Black Mesa Impressions: The right remake at the right time

Black Mesa Impressions: The right remake at the right time

Video game remakes seem to be the hot trend past couple of years. With games like Resident Evil 2 and 3 and the more than warmly received Final Fantasy VII Remake, it shows that fans are eager to relive their childhood memories. However, said remakes are expected to be able to remove the rose-colored glasses that are usually required when revisiting an old game. Black Mesa is kind of prophetic in that trend, but also a bit late. It is a remake of one of the most influential first person shooters, and what’s more interesting, it is made not by Valve(though they have a “remastered” version, but the less said about it the better), but by fans of the game. A project in development for so long, it soon will be able to purchase alcohol on its own, it was started in a time when companies were more than fine to throw some HD textures to an old game and call it a “Remaster” demanding a full price(again). Black Mesa strove for something more. It’s goals have always been not only to graphically update the original Half-Life, bringing it to the far more visually appealing Source engine, but to remake and expand many of the levels and even completely redo the last sections of the game. It pleases me to say that for the most part, Black Mesa succeeds in achieving the goals it sets. It is a great remake and though not perfect you can feel the love and creativity poured in the project.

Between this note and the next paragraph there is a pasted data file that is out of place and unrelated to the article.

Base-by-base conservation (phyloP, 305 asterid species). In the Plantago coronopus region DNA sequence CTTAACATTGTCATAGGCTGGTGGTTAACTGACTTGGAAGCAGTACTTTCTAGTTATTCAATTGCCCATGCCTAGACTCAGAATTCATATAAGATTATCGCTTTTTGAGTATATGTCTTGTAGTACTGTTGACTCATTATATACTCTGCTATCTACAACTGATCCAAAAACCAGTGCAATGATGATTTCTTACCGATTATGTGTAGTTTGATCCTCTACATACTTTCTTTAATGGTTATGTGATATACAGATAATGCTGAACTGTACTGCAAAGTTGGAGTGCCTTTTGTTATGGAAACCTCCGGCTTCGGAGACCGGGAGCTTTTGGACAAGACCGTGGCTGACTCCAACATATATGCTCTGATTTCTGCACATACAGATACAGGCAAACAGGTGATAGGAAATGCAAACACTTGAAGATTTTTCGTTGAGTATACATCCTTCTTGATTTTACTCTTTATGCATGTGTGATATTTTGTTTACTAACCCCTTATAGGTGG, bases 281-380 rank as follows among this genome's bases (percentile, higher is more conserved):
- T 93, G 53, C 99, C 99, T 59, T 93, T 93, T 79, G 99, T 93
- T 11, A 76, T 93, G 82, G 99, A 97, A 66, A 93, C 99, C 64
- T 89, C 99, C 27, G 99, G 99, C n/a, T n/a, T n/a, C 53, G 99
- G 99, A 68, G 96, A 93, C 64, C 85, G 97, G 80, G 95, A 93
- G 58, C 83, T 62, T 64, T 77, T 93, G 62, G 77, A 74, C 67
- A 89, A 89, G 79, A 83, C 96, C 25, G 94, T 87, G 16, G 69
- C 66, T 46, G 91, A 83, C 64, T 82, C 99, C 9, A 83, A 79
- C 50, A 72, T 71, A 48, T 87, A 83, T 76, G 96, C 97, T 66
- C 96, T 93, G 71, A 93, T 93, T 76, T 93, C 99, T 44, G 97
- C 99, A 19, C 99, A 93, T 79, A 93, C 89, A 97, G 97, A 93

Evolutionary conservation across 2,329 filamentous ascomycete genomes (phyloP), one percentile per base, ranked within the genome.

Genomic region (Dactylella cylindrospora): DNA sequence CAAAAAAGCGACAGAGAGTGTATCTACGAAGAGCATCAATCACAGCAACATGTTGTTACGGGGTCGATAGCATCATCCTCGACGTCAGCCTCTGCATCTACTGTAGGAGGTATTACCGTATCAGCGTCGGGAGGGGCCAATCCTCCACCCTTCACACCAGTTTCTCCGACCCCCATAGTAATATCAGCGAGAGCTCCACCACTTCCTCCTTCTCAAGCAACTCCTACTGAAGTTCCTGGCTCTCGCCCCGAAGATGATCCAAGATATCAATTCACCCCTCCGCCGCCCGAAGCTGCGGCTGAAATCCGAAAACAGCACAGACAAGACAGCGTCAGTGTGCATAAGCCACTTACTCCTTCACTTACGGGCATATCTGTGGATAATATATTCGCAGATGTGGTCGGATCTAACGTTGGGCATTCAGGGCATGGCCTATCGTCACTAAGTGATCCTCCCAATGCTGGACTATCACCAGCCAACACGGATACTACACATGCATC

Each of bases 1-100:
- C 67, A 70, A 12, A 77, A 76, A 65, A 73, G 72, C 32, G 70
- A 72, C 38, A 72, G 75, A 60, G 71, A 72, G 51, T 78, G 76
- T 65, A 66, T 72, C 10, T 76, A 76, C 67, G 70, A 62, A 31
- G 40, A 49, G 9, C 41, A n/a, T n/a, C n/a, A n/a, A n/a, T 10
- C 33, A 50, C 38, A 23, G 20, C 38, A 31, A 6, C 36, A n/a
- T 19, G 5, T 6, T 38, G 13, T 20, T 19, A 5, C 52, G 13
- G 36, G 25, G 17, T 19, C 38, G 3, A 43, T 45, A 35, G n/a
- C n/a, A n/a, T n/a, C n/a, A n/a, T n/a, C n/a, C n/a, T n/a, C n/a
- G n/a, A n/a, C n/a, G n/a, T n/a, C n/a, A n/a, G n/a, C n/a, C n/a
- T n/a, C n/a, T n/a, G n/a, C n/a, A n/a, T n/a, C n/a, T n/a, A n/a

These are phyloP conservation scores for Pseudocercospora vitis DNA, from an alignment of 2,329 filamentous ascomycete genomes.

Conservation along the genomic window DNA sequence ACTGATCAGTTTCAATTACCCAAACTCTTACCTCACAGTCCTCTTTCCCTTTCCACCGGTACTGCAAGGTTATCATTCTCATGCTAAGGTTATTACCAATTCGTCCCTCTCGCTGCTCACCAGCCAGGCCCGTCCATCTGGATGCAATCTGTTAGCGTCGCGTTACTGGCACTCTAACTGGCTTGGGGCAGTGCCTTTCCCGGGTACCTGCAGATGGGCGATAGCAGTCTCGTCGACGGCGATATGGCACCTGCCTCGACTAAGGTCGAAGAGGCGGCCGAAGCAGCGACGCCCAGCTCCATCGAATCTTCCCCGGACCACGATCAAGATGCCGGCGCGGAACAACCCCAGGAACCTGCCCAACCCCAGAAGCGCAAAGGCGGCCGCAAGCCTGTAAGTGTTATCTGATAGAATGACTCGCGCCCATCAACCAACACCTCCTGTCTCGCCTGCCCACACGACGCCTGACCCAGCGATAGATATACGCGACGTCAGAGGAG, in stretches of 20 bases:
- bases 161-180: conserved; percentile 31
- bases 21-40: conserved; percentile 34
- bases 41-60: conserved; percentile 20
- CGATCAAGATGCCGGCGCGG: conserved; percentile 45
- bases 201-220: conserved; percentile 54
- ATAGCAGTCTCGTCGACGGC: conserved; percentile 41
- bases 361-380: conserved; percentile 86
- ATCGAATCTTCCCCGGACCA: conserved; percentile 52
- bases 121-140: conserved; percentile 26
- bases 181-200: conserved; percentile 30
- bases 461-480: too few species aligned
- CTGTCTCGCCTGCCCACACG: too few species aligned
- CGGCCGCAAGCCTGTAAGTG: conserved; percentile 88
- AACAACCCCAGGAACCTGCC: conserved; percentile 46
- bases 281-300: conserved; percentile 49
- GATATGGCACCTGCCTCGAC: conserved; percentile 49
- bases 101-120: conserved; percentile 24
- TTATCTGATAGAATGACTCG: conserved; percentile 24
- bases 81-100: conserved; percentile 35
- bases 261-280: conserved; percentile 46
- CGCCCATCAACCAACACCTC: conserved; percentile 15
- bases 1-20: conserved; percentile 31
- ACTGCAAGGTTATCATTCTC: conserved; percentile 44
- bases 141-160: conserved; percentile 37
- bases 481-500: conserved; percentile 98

Leave it to the suits to ruin your day

Black Mesa, just like the original game, follows the steps of one Gordon Freeman, a theoretical physicist working in a TOP SECRET facility that has, to put it lightly, kind of a bad day. See, most of other people’s “bad day” usually consists of putting up with loud customers or annoying colleagues, or messing something up and then needing to fix it as soon as possible, or having to survive a badly timed hangover(just a couple of beers, my a#$!). Well Dr. Freeman’s one not only has most of the above, but is made even worse when he happens to accidentally(OR IS IT???) cause a massive explosion that opens an interdimensional portal and aliens start to pour in Black Mesa. Freeman will need to leave the theorems and standard lab tests behind and start calculating grenade trajectories and how to most efficiently kill the aforementioned aliens in the hostile environment of the post-explosion science complex.